Two Women for President: The Importance of the Announcement Speech on the Campaign

By Friedman, Rachel B.; Gutgold, Nichola D. | Advancing Women in Leadership, January 1, 2012 | Go to article overview

Two Women for President: The Importance of the Announcement Speech on the Campaign


Friedman, Rachel B., Gutgold, Nichola D., Advancing Women in Leadership


Abstract

Women keep gaining ground in the world of American politics. There are more women senators, representatives, Supreme Court justices, secretaries of state and governors than ever. Still, America has never had a female president or even vice president. By examining the communication skills of women who have run for president we can begin to assess how a woman creates ethos for the presidency. This study focuses on an understudied genre of campaign speaking; a comparison of two high profile female candidates' announcement speeches from both respective political parties. How a woman reveals that she is a candidate for president is key to her success. The presidential announcements of Elizabeth Dole and Hillary Clinton are examined to consider what introductory communication traits may best serve the next woman who attempts to break the largest and seemingly toughest glass ceiling: the United States presidency.

TWO WOMEN FOR PRESIDENT: THE IMPORTANCE OF THE ANNOUNCEMENT SPEECH ON THE CAMPAIGN

The Global Gender Gap Report, which examines data indicating the resources and status of women compared to men throughout the world, showed encouraging signs for women leaders in the United States. For the first time ever, the United States ranked in the top twenty in its 2010 report. Although a hopeful sign, Laura Liswood, co-founder and senior advisor to the Council of Women World Leaders, cautions that the United States is still catching up in the world. She said, "What is lagging is women's presence at the highest levels of power be it management of a business or head of state or government or parliament." America is simply not used to seeing women as power figures in leadership roles. This is especially true of women who have run for president in the United States. Thus, by examining the communication skills of women who have run for president we can begin to assess how a woman creates ethos for the presidency. Additionally, we will be examining a rather understudied genre of campaign speaking; a comparison of two very famous female candidates' announcement speeches from both respective political parties. We argue that how a woman reveals that she is indeed a candidate for president is essential to her success.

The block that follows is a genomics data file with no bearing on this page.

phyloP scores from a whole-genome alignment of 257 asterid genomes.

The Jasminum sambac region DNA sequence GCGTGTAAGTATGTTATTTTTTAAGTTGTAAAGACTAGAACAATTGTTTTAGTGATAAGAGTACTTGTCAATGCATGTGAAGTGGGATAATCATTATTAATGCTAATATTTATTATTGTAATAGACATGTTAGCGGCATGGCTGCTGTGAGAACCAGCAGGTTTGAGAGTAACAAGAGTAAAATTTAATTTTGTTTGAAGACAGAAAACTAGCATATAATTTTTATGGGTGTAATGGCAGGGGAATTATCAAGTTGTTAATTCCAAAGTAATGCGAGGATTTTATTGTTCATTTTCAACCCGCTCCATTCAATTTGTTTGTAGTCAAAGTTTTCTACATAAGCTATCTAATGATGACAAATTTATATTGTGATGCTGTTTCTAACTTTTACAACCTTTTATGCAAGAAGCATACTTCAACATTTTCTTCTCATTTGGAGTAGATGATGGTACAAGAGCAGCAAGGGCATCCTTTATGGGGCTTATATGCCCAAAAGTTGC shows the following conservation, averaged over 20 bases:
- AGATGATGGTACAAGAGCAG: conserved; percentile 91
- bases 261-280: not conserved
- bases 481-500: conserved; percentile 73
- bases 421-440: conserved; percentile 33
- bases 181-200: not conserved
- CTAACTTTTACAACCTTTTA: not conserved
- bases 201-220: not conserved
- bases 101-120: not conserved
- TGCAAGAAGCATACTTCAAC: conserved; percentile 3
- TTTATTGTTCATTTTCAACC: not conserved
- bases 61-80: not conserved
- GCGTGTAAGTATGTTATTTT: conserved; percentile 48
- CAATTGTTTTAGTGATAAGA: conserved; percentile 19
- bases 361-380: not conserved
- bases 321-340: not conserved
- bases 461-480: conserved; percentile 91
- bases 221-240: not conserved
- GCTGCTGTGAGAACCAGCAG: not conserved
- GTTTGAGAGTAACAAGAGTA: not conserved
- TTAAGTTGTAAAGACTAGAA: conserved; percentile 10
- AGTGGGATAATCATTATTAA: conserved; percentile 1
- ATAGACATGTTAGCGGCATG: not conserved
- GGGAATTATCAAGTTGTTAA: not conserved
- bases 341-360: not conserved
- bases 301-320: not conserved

Anyone running for president has to make his or her candidacies known. Two of the most well-known women to make their presidential aspirations known are Elizabeth Dole and Hillary Clinton. Before Dole and Clinton, to consider two other well-known women made their presidential intentions known and have perhaps paved a path for Dole and Clinton.

In 1964, the Republican U.S. senator from Maine, Margaret Chase Smith, announced her bid by telling her audience that she was encouraged to run when she realized that:

I would be pioneering the way for a woman in the future-to make the way easier-for her to be elected president of the United States. Perhaps the point that has impressed me the most on this argument is that women before me pioneered and smoothed the way for me to be the first woman to be elected to both the House and the Senate-and that I should give back in return that which had been given to me.

Her bid took her all the way to the convention.

In 1972, Democrat congresswoman Shirley Chisholm was poised and determined when she announced her decision to run for president. She said:

I stand before you today as a candidate for the Democratic nomination for the presidency of the United States of America. I am not the candidate of black America, although I am black and proud. I am not the candidate of the women's movement of this country, although I am a woman, and I am equally proud of that. I am not that candidate of any political bosses or fat cats or special interests.

True, that although Shirley Chisholm was "unbought and unbossed" -her campaign slogan-she like Chase Smith-had the burden of running a campaign that was seen as a symbolic gesture. After her bid, Ms. …

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